Are they saying they won’t conform to stereotypical images of women? Or that  they are so powerful and important that they don’t care what others think? I sometimes think they are having a laugh.

Other female political leaders have worked on the same problem but come up with rather more attractive solutions. Take ChristineLagarde. She sticks to neutrals and invariably wears a suit or dress which emphasises her shape (she is athletic rather than slim, and she is as tall as many men at 5′ 10″). She matches her classic outfits with beautiful accessories, especially scarves in luxury fibres like silk or cashmere. She has natural, uncoloured hair, currently worn in a great cut, sensible flat footwear  and simple silver jewellery that really enhances her complexion.

Light grey dress and jacket with turquoise and tan scarf
Light grey dress and jacket with turquoise and tan scarf
A simple grey dress and jacket with red shoulder bag
A simple grey dress and jacket with red shoulder bag
Dark navy trousers, woolen scarf and shoes with red jacket
Dark navy trousers, woollen scarf, suede shoes with red jacket

Christine wears feminine clothes in quiet colours using bright colours in her accessories. She looks fabulous. It’s a more typically French look, but it is an approach I think works well for powerful women. It’s a way to fit in (tailored, dark suits) without losing femininity. What do you think?

17 Responses

  1. Joyce

    Hi Kate,
    I think we need another Jacqueline Kennedy! I have just read the novel http://nmkelby.com/www.nmkelby.com/The_Pink_Suit.html , based on a true story. I saw the jacket cover in the library and took it home, mostly to expose myself to the couture chatter I knew would be inside- its like I cant get enough of that kind of language… the romance story , I can take or leave (mostly leave but this wasn’t thick on the sweet so I could stomach it….yes, Im a realist ha ha.) Ms.Lagarde is an excellent example of style and grace……….and power- you go girl!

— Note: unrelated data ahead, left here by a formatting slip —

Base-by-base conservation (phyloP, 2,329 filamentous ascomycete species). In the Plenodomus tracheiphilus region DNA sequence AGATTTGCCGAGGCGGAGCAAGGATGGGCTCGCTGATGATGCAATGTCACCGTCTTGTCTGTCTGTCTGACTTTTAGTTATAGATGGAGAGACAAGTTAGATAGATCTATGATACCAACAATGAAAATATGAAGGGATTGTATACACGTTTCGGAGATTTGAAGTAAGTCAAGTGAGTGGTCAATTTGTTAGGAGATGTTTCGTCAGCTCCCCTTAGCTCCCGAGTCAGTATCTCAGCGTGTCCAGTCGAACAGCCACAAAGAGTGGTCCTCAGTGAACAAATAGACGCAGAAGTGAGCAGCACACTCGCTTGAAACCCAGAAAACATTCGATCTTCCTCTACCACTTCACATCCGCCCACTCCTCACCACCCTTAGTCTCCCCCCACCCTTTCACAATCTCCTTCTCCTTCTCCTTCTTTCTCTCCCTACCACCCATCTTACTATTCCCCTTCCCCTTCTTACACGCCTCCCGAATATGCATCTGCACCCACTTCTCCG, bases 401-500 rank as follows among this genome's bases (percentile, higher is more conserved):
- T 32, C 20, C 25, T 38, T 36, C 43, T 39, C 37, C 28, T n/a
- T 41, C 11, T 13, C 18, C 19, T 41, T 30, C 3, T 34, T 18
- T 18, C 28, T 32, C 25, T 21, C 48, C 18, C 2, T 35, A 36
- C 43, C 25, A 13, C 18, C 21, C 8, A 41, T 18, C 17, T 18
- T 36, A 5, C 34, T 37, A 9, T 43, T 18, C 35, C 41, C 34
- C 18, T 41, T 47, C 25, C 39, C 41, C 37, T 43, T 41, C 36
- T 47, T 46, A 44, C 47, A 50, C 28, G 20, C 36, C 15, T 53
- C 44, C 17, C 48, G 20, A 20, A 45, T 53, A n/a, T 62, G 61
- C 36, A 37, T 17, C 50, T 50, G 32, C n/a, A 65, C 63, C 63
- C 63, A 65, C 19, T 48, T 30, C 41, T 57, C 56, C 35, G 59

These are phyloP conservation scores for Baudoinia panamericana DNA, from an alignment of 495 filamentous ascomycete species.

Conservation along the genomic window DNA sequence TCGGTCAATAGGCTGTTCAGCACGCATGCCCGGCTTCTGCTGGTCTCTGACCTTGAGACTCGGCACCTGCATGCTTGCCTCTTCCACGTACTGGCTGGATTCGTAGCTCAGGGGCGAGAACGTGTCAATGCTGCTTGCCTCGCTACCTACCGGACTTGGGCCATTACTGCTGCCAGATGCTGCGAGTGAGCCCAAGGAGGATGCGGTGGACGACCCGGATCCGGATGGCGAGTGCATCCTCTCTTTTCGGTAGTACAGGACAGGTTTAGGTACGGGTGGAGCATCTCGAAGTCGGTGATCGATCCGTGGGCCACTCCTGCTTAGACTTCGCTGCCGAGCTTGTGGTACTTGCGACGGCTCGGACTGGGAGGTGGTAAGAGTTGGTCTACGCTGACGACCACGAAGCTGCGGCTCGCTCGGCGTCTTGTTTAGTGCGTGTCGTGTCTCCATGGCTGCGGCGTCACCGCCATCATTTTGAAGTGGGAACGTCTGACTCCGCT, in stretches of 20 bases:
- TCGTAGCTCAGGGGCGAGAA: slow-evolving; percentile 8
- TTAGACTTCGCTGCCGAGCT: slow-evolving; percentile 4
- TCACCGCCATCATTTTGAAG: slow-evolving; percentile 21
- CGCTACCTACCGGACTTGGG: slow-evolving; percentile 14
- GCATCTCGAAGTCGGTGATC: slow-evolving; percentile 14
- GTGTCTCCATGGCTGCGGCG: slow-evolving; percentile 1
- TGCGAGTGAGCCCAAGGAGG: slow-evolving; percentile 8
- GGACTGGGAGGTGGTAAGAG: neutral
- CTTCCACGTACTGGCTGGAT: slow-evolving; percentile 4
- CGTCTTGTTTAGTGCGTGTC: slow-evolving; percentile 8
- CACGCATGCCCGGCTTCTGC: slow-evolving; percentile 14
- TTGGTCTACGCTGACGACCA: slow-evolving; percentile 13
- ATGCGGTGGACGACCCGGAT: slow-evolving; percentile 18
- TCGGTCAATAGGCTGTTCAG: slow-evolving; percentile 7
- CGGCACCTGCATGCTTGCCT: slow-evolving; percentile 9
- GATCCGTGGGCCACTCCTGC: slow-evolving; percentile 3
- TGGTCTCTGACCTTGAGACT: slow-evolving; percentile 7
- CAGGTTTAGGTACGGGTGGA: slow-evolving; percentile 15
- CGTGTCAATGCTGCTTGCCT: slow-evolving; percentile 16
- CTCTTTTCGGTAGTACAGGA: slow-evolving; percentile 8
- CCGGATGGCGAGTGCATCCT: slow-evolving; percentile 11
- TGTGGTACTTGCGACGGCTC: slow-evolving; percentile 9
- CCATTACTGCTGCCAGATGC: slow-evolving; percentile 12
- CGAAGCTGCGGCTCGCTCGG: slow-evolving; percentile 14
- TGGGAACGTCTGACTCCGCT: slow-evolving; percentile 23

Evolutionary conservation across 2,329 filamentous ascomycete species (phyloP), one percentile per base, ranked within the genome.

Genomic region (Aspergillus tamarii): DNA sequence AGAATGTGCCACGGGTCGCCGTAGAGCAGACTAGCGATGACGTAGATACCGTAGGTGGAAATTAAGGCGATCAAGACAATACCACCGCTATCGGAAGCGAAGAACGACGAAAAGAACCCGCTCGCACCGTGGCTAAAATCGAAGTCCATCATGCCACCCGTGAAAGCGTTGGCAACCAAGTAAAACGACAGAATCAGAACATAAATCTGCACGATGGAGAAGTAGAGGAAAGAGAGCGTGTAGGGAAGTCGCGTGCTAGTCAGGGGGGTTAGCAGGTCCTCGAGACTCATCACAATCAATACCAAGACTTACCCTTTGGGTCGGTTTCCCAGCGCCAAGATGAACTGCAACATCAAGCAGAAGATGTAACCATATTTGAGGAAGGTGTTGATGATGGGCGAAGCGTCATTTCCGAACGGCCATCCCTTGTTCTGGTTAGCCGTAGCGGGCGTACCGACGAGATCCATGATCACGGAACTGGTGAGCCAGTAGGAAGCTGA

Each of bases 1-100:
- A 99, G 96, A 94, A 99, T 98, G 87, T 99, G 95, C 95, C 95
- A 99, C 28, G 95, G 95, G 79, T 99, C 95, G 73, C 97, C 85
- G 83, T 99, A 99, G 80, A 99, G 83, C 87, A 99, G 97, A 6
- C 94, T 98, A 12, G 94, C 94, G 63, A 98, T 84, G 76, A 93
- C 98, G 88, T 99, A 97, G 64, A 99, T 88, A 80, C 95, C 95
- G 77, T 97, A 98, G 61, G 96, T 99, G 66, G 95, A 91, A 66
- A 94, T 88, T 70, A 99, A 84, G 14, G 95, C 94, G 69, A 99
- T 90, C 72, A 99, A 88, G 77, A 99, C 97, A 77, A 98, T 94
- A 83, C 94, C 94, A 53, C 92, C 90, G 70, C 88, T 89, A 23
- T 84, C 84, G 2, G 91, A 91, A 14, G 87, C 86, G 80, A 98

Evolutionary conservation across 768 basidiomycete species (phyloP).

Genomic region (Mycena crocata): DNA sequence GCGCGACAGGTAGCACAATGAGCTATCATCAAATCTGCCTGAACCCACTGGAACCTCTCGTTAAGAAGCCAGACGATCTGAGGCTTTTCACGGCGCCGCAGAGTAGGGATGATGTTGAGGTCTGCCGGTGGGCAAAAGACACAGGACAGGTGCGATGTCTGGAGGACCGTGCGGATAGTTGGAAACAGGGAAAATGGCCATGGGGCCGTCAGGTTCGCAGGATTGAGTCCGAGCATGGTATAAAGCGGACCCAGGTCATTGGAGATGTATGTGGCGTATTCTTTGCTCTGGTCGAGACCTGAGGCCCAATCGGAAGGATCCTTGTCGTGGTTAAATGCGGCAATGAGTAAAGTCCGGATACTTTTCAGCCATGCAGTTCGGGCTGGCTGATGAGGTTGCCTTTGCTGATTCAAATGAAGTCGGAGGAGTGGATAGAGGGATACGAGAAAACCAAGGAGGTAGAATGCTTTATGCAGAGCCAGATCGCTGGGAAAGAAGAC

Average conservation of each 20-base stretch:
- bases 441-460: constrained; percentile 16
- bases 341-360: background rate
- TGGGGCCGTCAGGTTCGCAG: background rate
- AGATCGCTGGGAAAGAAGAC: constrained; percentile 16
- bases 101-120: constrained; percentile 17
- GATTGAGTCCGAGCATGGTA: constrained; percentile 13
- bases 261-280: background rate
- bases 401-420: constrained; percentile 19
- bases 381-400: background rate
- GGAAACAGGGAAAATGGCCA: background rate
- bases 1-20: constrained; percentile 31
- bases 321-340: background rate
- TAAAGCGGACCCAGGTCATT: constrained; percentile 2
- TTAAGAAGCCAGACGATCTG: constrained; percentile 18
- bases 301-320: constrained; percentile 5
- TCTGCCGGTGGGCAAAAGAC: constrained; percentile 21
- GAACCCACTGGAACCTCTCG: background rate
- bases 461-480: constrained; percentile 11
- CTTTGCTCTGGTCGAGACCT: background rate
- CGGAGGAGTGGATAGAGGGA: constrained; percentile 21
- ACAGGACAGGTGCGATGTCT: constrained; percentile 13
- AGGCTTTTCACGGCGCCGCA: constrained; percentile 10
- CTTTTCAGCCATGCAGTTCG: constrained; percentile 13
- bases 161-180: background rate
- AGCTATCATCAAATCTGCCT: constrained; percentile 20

• fabrickated

      First ladies are somewhat different from female political leaders although their clothes fascinate too. I loved Jackie’s look, and generally Michelle Obama gets it right too. But there is a clear difference between Hillary as first lady, and as presidential candidate, don’t you think? I always read her as unhappy with her appearance – to such an extent that she rebels and wears the scrunchie, or scruffy long hair, or horrible trousers almost as a feminist protest.

      • Joyce

        Yikes I just typed a message and it disappeared… let me try to repeat myself.
        I was saying………..do you think these type of women spend a lot of time thinking of such things…or do they not let their “public relations” people do that kind of work for them. ? Im going to admit…I am ignorant in these affairs…….however..if I was in such a powerful position I would not want to be represented as …..well…square (ha ha)… forgive me, I am not overly involved in politics, I rarely watch the news..I don’t read newspapers……..(much to The Mr’s frustrations).
        Wouldn’t it be Fabulous…….if you were my stylist!! oh what fun. You are so much more confident then I will ever be…….you would say…..”wear this” ……and I would say “Ok”. :~ ))